‘There is no such thing as a moral or an immoral book’, said Oscar Wilde.
The 18th century French novel ‘Les Liaisons dangereuses’ was born before Wilde yet the statement applies to it perfectly. The movie version of this book is ‘DangerousLiaisons’, where the vicissitudes of the story and dialogue are comparable to Oscar Wilde's 'The picture of Dorian Gray.' In fact, there was a brief moment when I debated if this is even better than Wilde’s famous work.
Set in early 18th century France, the movie opens on ‘immoral’ high ground – the popular socialite, Marquise de Merteuil (Glenn Close) wants to avenge her abandoned lover, Bastide and seeks the help of the corrupt Vicomte de Valmont (John Malkovich).
The count has to seduce the virginal fiancée of Bastide, Cécile (Uma Thurman) before the marriage. The unscrupulous Count Vicomte thinks that game to be trifle and suggests going in pursuit of a married woman, Madame de Tourvel (Michelle Pfeiffer). The Marquise agrees provided he brings back proof of his accomplishments in order to spend one glorious night with her.
What follows are the adventures of the sexual predator, Vicomte who plays women as pawns in his game of chess. He easily conquers the chaste Cecile but Madame Tourvel proves more challenging to him. Throughout this game of decadence, the Marquise is supportive of him as well as to other women by presenting a façade of a malevolent chaperone. The moral ambiguity of this game is revealed in a dialogue by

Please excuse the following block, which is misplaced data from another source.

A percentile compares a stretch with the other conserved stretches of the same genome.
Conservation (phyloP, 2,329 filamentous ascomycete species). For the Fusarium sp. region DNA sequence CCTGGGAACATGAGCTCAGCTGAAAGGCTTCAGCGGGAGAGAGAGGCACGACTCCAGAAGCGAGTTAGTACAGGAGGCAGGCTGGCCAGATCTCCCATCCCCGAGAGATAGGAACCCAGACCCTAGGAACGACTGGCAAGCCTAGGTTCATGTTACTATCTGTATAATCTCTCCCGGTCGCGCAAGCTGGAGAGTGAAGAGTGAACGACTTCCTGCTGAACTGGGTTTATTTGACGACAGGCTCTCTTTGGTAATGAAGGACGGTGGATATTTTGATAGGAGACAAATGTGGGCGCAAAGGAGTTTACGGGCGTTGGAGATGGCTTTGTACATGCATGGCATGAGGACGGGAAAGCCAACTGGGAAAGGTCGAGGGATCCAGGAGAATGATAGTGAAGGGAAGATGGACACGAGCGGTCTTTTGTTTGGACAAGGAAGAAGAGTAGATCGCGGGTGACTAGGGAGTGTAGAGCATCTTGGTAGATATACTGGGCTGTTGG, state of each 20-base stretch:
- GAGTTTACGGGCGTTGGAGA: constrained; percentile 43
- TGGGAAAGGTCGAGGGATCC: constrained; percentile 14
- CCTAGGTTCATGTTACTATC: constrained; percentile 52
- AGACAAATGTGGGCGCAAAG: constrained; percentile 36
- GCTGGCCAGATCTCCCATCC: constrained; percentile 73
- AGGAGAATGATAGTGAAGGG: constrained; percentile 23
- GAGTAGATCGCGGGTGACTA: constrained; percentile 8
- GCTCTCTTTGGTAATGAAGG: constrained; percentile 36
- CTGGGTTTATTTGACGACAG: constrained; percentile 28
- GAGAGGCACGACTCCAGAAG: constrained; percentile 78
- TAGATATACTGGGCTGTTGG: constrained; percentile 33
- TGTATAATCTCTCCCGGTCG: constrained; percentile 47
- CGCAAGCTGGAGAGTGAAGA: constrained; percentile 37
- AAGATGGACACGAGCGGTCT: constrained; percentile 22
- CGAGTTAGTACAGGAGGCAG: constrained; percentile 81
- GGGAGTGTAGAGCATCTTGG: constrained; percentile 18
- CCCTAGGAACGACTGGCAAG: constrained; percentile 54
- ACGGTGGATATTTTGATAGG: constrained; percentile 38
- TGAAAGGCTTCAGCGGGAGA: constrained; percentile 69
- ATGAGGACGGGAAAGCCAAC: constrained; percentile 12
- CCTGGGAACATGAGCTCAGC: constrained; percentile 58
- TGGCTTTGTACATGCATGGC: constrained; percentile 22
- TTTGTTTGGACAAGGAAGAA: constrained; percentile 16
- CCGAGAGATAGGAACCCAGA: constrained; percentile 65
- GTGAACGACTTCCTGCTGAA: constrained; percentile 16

Marquise to Vicomte ‘When I came out into society I was 15. I already knew that the role I was condemned to, namely to keep quiet and do what I was told, gave me the perfect opportunity to listen and observe. Not to what people told me, which naturally was of no interest, but to whatever it was they were trying to hide. I practiced detachment. I learned how to look cheerful while under the table I stuck a fork into the back of my hand. I became a virtuoso of deceit. It wasn't pleasure I was after, it was knowledge. I consulted the strictest moralists to learn how to appear, philosophers to find out what to think, and novelists to see what I could get away with, and in the end, I distilled everything to one wonderfully simple principle: win or die.”
The manipulation by the countess is unlike Scarlett O’Hara. While Scarlett’s justification is never to be poor again and to restore the grandeur of days gone by, the countess seeks this game to extract vengeance on men who cross her path. Either ways both women resort to the only methods that are available to them at that period of time - cunning manipulation of men.
Glen Close is superb as the middle-aged countess, whose face expresses immense depth of emotions that most modern actresses are incapable of. She portrays the immoral Marquise by a mere change in her eyes, sometimes revealing the love/hate relationship she has with Vicomte and other times as a beautiful and intelligent woman caught in a society in 18th century France where women are supposed to listen to their husbands and act docile. She portrays the moral ambiguity so subtly that you are caught between appreciating and condoning her.
The movie reaches a crescendo when a triumphant Vicomte produces the evidence but the countess refuses him the one night she promised since she cannot face to be second fiddle, given that the count had fallen in love with the married woman. Does Marquise really love Vicomte or merely considers him a worthy rival? Who would get the last word in this battle of the sexes? Does Marquise manage to destroy Vicomte or does the count get an upper hand? Watch this movie to seek your own answers, which might not be the same as the person next to you.